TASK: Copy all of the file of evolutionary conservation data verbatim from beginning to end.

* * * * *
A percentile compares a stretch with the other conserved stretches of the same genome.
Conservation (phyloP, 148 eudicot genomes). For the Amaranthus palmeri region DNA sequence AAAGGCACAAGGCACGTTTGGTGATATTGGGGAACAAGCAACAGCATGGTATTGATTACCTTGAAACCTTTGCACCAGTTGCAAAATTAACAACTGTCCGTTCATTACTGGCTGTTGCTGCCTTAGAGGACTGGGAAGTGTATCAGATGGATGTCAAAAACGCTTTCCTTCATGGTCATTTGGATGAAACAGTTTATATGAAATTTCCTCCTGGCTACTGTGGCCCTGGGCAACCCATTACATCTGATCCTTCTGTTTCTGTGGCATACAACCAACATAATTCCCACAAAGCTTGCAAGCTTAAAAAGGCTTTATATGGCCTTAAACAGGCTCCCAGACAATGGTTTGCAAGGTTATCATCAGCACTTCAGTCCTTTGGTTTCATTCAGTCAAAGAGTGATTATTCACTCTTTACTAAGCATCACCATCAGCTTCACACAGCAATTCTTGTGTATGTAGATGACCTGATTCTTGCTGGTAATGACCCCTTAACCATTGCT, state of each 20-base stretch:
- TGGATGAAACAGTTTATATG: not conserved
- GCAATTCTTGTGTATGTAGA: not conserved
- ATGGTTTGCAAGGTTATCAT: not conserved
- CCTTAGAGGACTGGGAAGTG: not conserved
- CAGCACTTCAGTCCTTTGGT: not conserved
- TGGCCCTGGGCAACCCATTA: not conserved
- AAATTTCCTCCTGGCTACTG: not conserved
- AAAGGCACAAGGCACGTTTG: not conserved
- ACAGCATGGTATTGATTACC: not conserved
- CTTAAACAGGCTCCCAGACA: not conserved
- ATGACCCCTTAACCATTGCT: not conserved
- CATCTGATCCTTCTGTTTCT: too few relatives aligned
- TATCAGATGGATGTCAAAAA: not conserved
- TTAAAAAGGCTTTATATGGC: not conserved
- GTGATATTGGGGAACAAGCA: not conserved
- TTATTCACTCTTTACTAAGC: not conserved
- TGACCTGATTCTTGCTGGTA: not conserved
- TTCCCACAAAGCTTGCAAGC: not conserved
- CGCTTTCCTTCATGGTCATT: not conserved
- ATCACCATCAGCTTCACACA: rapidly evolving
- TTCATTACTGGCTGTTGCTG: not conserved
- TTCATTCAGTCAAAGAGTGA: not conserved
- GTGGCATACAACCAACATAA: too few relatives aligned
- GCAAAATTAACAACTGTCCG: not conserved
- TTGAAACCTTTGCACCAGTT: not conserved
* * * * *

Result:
A percentile compares a stretch with the other conserved stretches of the same genome.
Conservation (phyloP, 148 eudicot genomes). For the Amaranthus palmeri region DNA sequence AAAGGCACAAGGCACGTTTGGTGATATTGGGGAACAAGCAACAGCATGGTATTGATTACCTTGAAACCTTTGCACCAGTTGCAAAATTAACAACTGTCCGTTCATTACTGGCTGTTGCTGCCTTAGAGGACTGGGAAGTGTATCAGATGGATGTCAAAAACGCTTTCCTTCATGGTCATTTGGATGAAACAGTTTATATGAAATTTCCTCCTGGCTACTGTGGCCCTGGGCAACCCATTACATCTGATCCTTCTGTTTCTGTGGCATACAACCAACATAATTCCCACAAAGCTTGCAAGCTTAAAAAGGCTTTATATGGCCTTAAACAGGCTCCCAGACAATGGTTTGCAAGGTTATCATCAGCACTTCAGTCCTTTGGTTTCATTCAGTCAAAGAGTGATTATTCACTCTTTACTAAGCATCACCATCAGCTTCACACAGCAATTCTTGTGTATGTAGATGACCTGATTCTTGCTGGTAATGACCCCTTAACCATTGCT, state of each 20-base stretch:
- TGGATGAAACAGTTTATATG: not conserved
- GCAATTCTTGTGTATGTAGA: not conserved
- ATGGTTTGCAAGGTTATCAT: not conserved
- CCTTAGAGGACTGGGAAGTG: not conserved
- CAGCACTTCAGTCCTTTGGT: not conserved
- TGGCCCTGGGCAACCCATTA: not conserved
- AAATTTCCTCCTGGCTACTG: not conserved
- AAAGGCACAAGGCACGTTTG: not conserved
- ACAGCATGGTATTGATTACC: not conserved
- CTTAAACAGGCTCCCAGACA: not conserved
- ATGACCCCTTAACCATTGCT: not conserved
- CATCTGATCCTTCTGTTTCT: too few relatives aligned
- TATCAGATGGATGTCAAAAA: not conserved
- TTAAAAAGGCTTTATATGGC: not conserved
- GTGATATTGGGGAACAAGCA: not conserved
- TTATTCACTCTTTACTAAGC: not conserved
- TGACCTGATTCTTGCTGGTA: not conserved
- TTCCCACAAAGCTTGCAAGC: not conserved
- CGCTTTCCTTCATGGTCATT: not conserved
- ATCACCATCAGCTTCACACA: rapidly evolving
- TTCATTACTGGCTGTTGCTG: not conserved
- TTCATTCAGTCAAAGAGTGA: not conserved
- GTGGCATACAACCAACATAA: too few relatives aligned
- GCAAAATTAACAACTGTCCG: not conserved
- TTGAAACCTTTGCACCAGTT: not conserved